By Farooq Yousaf*
Ongoing tensions with the US and changing geo-politics have encouraged Pakistan to look for new partnerships and alliances. Hence, Pakistan’s Foreign Minister Khawaja Muhammad Asif – who recently concluded a three day visit to Russia and signed a number of bilateral deals and MoUs – claimed that his government’s effective foreign policy has helped in furthering fruitful ties with Moscow.
Whether or not his claims hold weight, this renewed partnership between both the countries holds key for regional peace and stability for two major reasons:
First, with USA hell-bent on using only force in Afghanistan, Russia has opened up channels for dialogue with the Taliban. This is because Moscow fears that the growing threat of ISIS-Khorasan could spill-over to Central Asia, which could directly affect Russian security. Also, both Russia and Pakistan are part of a new regional bloc which also includes Turkey, China and, to some extent, Iran which differs from the Indo-Afghan-American bloc on how to deal with the Taliban. Where the former considers the militant group as a possible line of defence against the growing threat of ISIS, the latter considers it a terrorist organisation leaving no room for talks or reconciliation.
Second, Russia believes that Pakistan still has a vital role to play when it comes to peace in the region; and with both the US and Pakistan experiencing tumultuous ties, Russia presents the latter with a new option for an effective regional partner and ally.
Who would have thought that after almost three decades of Soviet disintegration and Pakistan’s active role in the former’s defeat in Afghanistan, both the countries’ foreign ministers would be warmly embracing each other in Moscow?
Eyebrows in the western media were raised when a Russian military contingent was given a private tour of FATA – a no-go zone for the local media – in 2017, which was followed by Russian language signs erected in the region. Both the countries have also conducted successful joint military exercises that started in 2016. After Asif’s recent visit, both the countries agreed on continuing the military exercises along with defense cooperation.
“One of the key areas of cooperation is the fight against terrorism. Russia will continue its practical assistance in bolstering Pakistan’s counter-terrorism capabilities, including by supplying military equipment,” the Russian foreign ministry recently said in a statement.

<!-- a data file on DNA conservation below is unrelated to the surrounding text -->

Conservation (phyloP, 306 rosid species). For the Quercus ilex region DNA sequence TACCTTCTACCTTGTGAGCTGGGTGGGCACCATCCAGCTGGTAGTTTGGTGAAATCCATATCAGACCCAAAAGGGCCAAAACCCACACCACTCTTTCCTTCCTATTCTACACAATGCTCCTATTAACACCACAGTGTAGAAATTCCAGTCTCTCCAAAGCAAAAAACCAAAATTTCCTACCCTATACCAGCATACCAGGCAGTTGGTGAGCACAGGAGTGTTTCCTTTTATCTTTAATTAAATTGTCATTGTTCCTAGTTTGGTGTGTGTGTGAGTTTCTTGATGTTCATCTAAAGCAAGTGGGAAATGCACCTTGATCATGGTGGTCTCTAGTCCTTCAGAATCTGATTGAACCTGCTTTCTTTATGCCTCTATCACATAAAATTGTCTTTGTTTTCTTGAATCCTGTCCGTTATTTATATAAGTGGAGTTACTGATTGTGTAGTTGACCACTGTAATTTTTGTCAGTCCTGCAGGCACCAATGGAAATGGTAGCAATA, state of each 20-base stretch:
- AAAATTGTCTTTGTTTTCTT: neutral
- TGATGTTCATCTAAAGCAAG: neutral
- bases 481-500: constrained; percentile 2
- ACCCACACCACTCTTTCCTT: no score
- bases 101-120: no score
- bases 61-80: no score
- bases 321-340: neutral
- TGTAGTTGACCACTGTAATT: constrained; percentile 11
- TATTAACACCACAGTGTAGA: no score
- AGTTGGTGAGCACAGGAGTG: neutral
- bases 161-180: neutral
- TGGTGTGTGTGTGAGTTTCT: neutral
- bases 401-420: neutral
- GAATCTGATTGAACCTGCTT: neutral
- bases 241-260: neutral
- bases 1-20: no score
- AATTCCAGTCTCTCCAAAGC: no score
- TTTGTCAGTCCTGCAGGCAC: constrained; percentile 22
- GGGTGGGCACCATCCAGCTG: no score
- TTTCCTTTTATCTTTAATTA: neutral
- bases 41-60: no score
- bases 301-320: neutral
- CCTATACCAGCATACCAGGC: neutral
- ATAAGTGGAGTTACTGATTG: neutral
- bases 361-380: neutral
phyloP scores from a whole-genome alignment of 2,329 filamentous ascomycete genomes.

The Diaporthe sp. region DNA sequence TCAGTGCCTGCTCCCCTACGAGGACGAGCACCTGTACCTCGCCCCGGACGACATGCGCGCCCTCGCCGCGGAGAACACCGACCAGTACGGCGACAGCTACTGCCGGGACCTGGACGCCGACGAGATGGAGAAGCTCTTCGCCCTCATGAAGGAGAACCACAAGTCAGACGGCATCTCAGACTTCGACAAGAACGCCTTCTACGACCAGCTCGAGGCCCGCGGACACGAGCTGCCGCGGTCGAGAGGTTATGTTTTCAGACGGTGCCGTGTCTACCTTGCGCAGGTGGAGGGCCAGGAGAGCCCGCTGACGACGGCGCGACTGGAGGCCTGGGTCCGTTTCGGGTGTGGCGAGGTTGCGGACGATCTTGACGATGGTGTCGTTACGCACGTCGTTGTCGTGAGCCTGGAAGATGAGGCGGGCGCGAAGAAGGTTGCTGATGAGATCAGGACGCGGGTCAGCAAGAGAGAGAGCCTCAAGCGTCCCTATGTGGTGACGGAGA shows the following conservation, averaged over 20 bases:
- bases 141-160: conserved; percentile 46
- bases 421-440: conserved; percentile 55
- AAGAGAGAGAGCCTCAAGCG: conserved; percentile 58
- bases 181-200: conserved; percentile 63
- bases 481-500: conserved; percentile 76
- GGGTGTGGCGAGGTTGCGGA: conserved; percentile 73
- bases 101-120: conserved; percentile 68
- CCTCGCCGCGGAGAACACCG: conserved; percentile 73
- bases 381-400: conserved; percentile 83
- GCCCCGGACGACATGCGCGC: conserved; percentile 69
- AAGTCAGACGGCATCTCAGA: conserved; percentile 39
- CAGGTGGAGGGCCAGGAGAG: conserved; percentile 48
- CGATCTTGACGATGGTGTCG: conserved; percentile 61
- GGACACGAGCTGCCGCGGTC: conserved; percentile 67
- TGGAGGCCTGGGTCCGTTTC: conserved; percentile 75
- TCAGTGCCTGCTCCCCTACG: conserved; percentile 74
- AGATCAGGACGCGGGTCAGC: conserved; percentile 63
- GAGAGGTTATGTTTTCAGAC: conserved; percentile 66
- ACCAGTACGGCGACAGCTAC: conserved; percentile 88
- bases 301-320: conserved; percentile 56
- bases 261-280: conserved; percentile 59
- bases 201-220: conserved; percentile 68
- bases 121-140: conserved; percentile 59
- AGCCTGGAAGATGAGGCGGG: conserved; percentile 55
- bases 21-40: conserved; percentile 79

Moreover, as the US influence is apparently waning in Afghanistan – and hence in the region – Moscow is wasting no time in establishing quick and effective military, diplomatic and economic ties with Pakistan. Marking this ‘new beginning’ of bilateral ties, Russia also appointed its honorary consul general for Khyber Pakhtunkhwa in Peshawar last month.
Pakistan’s new eastward outlook was confirmed by Asif in a recent statement when he said that his government now aims to correct the 70 year imbalance of totally tilting towards the West. Now, with changing geopolitics, Islamabad, according to Asif, aims to forge closer ties with its regional partners.
However, Pakistan also needs to tread carefully while dealing with Russia. Where Pakistan might enter this new relationship solely because USA is tilted towards India, Islamabad must also acknowledge that Moscow enjoys strong ties with New Delhi as well. Also, putting all its eggs in one basket (formerly USA, and currently China) has not gone well historically for Pakistan. Therefore, a complete cut-off from the West might look good on paper, but not in theory.
USA is still Pakistan’s major trade partner, whereas the former also provides one of the biggest sources of foreign remittances for Pakistan – with the number touching $2 Billion in the last financial year. Additionally, Pakistan’s fate of not being a declared a terror-sponsor still rests with the Trump administration. Islamabad’s embarrassing failure at the Financial Action Task Force (FATF) meeting and its addition to the grey-list also suggests that whether or not the country enjoys effective ties with both Russia and China, it still has to ‘do-more’ to convince its friends of its counter-terror efforts.
Pakistan’s advances towards the East, especially with Russia, signal a major paradigm shift in the country’s foreign policy. Where on one hand such a policy reduces Islamabad’s dependence on Washington, on the other hand, it also helps the country in venturing into new regional and closer territories. However, such paradigm shifts should be calculated and based on reason rather than mere rhetoric or an anti-US/West sentiment.
*The author is a research consultant at CRSS currently pursuing his PhD in Politics in Australia.